By Kari Miya
Growing up on a walnut orchard, I became accustomed to seeing, eating and working with walnuts. Rows and rows of green trees became common scenery. My dad, a third generation farmer who had grown up in the Central Valley of California, had grown more than accustomed to simply eating walnuts; he grows them, lives them, and breathes them, and knows anything and everything there is to know about walnuts. My mother became accustomed to cooking with walnuts after she moved here from Hawaii. Although not my favorite food, walnuts are a tremendous part of my life that cannot be overlooked. I strive to consume healthy foods every day
and I want to impress upon others the importance of farm-grown foods. My passion for healthy foods has given me the drive and ambition to seek a nutritional science major in college and career of making people healthier through proper food and nutrition.
At first glance, the walnut seems a solid, tan, oval-shaped, miniscule, and insignificant; lacking the bright colors and sweetness that give other produce their appeal
, walnuts are often overlooked and dismissed as ‘boring’. However, beneath the firm shell lies a nutrient packed snacked that has health researchers and dieticians going nuts!
Two decades of extensive research on the health benefits of walnuts have revealed that not only do these crunchy, delectable nuts contain significantly high amounts of omega-3’s alpha-linolenic acid and polyunsaturated fatty acid (a good thing), walnuts may also aid in weight maintenance, heart health, cognitive functions, and fighting cancer (a great thing)!
In a study published in Nutrition and Cancer in September 2008, it was revealed that mice with human breast cancer tumors that were fed one serving (one ounce) of walnuts every day had their tumors significantly reduced after thirty-five days in comparison to mice that were fed corn oil and various other vitamins and minerals (walnuts.org). Just one egg-sized serving of walnuts provides four grams of muscle-building protein, two and a half grams of alpha-linolenic acid, and two grams of fiber. Although calorie-dense (190 calories for one ounce), the benefits of walnuts are difficult to ignore; who wouldn’t want to help their body to fight cancer and improve their cognitive processes?
There is more to growing and harvesting the walnut than meets the eye; underneath every prosperous farmer and his orchard lays the complexities of purchasing and m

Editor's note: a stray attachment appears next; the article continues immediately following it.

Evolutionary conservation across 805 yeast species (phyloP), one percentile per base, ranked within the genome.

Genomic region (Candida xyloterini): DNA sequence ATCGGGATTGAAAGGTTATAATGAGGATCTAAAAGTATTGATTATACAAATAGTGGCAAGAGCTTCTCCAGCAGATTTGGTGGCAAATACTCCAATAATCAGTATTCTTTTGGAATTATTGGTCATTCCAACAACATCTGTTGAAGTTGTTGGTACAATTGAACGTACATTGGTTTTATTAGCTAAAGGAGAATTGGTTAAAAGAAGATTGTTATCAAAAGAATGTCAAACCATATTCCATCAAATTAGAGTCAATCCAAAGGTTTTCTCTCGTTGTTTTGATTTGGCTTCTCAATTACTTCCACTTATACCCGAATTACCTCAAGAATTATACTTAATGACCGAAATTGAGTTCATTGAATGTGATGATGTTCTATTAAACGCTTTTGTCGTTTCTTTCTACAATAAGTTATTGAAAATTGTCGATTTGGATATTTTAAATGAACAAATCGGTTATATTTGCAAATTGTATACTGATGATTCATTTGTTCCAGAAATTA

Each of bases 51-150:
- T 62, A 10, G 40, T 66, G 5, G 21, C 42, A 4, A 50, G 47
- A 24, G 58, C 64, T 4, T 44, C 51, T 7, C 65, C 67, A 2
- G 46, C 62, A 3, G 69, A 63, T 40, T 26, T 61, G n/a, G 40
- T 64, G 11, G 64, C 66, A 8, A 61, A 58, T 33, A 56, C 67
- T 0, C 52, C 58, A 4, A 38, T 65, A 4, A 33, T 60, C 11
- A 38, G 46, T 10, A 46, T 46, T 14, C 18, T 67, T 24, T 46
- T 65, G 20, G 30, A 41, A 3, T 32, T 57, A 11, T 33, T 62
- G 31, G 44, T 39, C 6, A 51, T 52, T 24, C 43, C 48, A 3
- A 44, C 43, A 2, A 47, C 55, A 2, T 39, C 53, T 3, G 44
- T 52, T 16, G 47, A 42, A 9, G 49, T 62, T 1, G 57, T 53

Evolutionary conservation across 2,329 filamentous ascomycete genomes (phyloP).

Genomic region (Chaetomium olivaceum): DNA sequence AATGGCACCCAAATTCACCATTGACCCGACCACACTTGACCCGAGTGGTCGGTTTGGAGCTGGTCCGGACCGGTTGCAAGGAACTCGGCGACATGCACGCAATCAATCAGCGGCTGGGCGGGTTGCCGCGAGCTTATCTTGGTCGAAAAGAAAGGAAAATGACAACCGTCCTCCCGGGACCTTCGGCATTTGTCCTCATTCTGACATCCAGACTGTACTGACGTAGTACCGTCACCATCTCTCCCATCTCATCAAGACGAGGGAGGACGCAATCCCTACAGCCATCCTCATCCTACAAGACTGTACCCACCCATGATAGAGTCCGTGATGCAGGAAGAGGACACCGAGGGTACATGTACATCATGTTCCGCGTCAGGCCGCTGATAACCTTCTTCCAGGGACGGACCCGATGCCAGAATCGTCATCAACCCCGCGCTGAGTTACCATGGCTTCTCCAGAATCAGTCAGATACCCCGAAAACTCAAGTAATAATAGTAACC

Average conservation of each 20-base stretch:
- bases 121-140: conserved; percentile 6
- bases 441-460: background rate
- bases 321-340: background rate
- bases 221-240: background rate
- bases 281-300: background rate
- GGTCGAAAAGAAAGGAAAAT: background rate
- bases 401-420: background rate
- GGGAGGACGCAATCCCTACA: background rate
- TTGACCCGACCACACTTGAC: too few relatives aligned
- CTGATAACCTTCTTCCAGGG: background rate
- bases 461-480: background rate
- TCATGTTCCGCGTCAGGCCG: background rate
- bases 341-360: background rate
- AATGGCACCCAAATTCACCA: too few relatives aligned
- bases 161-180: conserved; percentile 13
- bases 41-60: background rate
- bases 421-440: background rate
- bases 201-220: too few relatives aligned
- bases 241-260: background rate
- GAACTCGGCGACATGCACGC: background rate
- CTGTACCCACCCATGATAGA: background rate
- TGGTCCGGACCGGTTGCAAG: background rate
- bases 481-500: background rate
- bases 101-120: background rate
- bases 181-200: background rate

aintenance of farm equipment, safe usage and storage of pesticides, caring for hundreds (or thousands) of trees, and scheduling for irrigation and harvesting. Farmers are increasing under the pressure of complying with federal and state regulations all in order to provide consumers with a safe product. Becoming a successful walnut grower takes an incredible amount of dedication, patience, and perseverance; walnut seedlings take five to seven years before they are able to be harvested from the tree, and trees are susceptible to harsh weather conditions, detrimental pests, and disease.
The harvesting process begins at the end of August and continues through November. Once the floor of the orchard is properly prepared (mowing, leveling, watering), mechanical shakers vigorously shake each tree, causing thousands of walnuts to fall to the orchard floor and allowing them to be swept by a mechanical sweeper. The walnuts are then picked up by a mechanical picker. Mechanization is a crucial part of an efficient harvesting operation. After the walnuts are harvested, the walnuts are taken to a walnut huller, where they are cleaned and dried. Walnuts are then shipped to a processor where they are hulled and graded into two categories, shelled and inshell. I’ve learned from a tour of the Crisp Walnut plant that shelled walnuts are cracked then separated from their shell as to not include any shells or foreign material in the packages. The meat of the walnut is laser sorted multiple times, hand sorted on slow moving belts, and physically inspected to meet health and safety standards. Safety and cleanliness are extremely important to the Crisp plant and inspections are performed regularly to insure the consumer has safe food. The inshell whole walnuts are sized to meet the USDA specifications, and then bagged. Both inshell and shelled walnuts are shipped to stores to reach consumers around the world.
Walnuts are sold year-round, providing texture and flavor to any dish no matter what the season. While consuming an ounce of plain walnuts every day can become lackluster and unexciting, walnuts are versatile and can add a crunchy texture to almost anything, enhancing salads, breads and cookies. Try the following walnut recipe to add flavor and excitement to your diet.